KS12H56-6-4 is a hard red winter wheat with medium maturity and medium height. It is derived from a two-way cross, KS07HW81/T151, which was made in fall of 2006. KS07HW81 is a white breeding line developed by the KSU Agricultural Research Center-Hays wheat breeding program and T151 is a hard red winter wheat variety developed by Trio Research Inc. (now Limagrain Cereal Seeds).

KS12H56-6-4 has been tested statewide in the 2014 and 2015 KIN trials. It has competitive yields in both western and central Kansas. In both 2014 and 2015, the mean grain yield of KS12H56-6-4 across the dryland locations in western Kansas was in the top yielding group. In the 2014 western KIN trials, it had higher grain yield than all the red check varieties except Byrd. However, there was no significant difference between KS12H56-6-4 and Byrd in all the dryland trials. In the 2015 western KIN trials, KS12H56-6-4 was the top yielding red line. It had higher yield than all the check varieties.

In the irrigated trial at Colby, it also yielded very well in the last two years and averaged 106 bu/acre. In the central Kansas dryland trials in the last two years, KS12H56-6-4 had higher yield than all the check varieties except one in 2015.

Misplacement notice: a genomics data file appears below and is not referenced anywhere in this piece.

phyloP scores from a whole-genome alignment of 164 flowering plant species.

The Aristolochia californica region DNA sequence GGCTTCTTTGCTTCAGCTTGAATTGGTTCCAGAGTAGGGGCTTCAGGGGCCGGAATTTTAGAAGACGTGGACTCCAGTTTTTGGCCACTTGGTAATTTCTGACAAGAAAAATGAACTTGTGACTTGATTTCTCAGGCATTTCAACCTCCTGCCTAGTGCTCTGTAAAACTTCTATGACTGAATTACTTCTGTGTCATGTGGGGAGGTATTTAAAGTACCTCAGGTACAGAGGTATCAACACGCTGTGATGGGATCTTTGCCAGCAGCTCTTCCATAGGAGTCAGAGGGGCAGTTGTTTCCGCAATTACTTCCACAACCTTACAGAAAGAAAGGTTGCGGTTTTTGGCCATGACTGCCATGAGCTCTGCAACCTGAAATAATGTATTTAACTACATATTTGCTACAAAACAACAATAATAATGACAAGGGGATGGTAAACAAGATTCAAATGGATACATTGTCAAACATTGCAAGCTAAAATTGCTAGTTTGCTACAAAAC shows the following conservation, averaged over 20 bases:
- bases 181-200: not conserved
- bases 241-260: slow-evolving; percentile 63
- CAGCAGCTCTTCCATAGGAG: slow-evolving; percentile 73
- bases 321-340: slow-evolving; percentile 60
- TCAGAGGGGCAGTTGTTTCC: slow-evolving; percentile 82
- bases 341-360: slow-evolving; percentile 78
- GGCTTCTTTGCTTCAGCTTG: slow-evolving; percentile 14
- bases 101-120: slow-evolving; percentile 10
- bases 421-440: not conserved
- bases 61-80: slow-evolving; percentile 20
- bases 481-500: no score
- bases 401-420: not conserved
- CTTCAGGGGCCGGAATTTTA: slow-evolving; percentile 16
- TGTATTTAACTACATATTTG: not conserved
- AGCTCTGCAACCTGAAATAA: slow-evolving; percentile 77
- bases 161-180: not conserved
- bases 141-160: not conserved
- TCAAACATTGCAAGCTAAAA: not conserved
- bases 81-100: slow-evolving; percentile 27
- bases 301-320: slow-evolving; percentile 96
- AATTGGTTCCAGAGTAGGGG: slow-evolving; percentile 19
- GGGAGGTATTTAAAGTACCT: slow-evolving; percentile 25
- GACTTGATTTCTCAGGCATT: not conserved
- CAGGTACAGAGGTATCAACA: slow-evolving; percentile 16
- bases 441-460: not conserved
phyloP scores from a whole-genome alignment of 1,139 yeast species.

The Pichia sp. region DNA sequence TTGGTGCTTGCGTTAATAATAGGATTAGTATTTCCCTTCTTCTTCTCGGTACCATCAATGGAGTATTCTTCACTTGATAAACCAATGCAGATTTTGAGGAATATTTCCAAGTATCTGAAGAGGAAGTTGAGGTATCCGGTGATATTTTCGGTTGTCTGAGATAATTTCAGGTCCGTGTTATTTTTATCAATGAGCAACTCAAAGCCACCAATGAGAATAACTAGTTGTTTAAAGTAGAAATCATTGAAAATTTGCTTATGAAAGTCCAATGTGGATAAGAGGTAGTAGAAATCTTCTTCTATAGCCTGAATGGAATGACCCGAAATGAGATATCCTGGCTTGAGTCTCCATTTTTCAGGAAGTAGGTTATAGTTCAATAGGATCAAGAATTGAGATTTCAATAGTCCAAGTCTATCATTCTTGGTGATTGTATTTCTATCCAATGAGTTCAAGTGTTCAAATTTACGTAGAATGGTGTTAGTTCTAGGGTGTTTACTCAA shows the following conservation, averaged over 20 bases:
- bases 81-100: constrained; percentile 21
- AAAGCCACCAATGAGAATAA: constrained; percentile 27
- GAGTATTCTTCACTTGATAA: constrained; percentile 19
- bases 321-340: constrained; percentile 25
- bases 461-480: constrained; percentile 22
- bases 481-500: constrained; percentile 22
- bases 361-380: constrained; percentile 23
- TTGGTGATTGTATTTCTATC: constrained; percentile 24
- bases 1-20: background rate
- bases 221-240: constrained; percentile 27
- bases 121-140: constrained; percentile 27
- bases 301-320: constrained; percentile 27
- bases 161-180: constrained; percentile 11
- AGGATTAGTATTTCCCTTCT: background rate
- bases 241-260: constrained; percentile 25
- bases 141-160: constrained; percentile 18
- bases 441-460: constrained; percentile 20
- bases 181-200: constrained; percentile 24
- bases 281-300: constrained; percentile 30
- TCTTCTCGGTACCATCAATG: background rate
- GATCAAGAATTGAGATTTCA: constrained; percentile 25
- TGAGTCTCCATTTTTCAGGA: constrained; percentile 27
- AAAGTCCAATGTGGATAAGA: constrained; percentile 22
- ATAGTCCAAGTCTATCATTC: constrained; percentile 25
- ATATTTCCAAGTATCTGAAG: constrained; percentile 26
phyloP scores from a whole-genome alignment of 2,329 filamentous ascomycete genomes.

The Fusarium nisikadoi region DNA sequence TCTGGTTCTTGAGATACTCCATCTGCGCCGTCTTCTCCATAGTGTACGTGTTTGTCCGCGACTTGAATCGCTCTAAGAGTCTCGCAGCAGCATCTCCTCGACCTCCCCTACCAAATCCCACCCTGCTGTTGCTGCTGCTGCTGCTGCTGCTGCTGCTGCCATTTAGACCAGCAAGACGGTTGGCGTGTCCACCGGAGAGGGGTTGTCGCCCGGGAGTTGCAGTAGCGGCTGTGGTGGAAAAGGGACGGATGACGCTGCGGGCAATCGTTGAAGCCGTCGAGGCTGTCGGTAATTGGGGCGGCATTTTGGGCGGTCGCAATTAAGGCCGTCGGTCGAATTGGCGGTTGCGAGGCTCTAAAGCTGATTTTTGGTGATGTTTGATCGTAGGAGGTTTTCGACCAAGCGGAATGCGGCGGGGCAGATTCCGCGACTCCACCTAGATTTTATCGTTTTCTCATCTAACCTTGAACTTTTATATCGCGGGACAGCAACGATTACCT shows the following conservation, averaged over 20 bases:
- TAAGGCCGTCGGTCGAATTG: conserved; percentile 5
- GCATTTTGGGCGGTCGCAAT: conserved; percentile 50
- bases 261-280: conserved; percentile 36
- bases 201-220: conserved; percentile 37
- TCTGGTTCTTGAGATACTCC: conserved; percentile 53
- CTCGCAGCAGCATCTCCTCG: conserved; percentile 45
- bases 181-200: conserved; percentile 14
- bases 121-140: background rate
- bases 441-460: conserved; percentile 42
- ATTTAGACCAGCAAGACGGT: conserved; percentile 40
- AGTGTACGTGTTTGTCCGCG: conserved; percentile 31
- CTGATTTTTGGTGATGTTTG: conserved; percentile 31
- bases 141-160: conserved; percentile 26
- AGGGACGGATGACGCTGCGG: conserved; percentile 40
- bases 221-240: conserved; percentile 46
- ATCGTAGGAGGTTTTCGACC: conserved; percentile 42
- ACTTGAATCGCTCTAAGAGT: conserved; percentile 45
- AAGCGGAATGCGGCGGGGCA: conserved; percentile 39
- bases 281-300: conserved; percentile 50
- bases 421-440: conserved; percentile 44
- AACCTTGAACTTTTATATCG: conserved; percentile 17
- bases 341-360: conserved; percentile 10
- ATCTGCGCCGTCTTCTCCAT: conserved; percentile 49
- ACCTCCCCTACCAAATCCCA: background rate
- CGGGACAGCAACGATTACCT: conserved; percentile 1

KS12H56-6-4 has moderate resistance to stripe rust and soil borne mosaic virus. It is intermediate to wheat streak mosaic virus in the field. It has tolerance to acid soil. It also has some resistance to scab. It is susceptible to leaf rust and Hessian fly.

The milling and baking quality of KS12H56-6-4 is good.

The straw strength for KS12H56-6-4 is about average. It is not expected to be used for irrigated production.

 

KS060106M-11 (proposed name: “Zenda”)

At some field day and tour locations, signs for this line may read “KS060106M-11” while at other locations the signs may read “Zenda,” the proposed name for this line if it is released. For now, it’s best to refer to it as KS060106M-11. Zenda is a town in Kingman County.

 

Figure 3. K-State experimental line KS060106M-11 (proposed name “Zenda” if officially released). Photo by Bryson Haverkamp, Kansas Wheat Alliance.

 

The pedigree of KS060106M-11 is: Overley sib/W04-417//Everest. It is expected to be best adapted to central Kansas.

KS060106M-11 is a medium to medium-early maturing hard red winter wheat. It has established a strong yield record statewide but is probably best suited to central and eastern Kansas. It is an early wheat that is taller than Everest. It is similar to Everest for Fusarium head blight reaction and is viewed as an Everest replacement.

The stability of performance of KS060106M-11 over the past four years, which includes tremendous environmental diversity, would indicate that it is broadly adapted. KS060106M-11 is moderately resistant to stripe rust but moderately susceptible to leaf rust and could benefit from a fungicide treatment under leaf rust pressure. It is tolerant to acid soils and resistant to soil borne mosaic virus. The quality of KS060106M-11 is acceptable, performing somewhat better than Everest in K-State bake tests.

 

Steve Watson, Agronomy eUpdate Editor
swatson@ksu.edu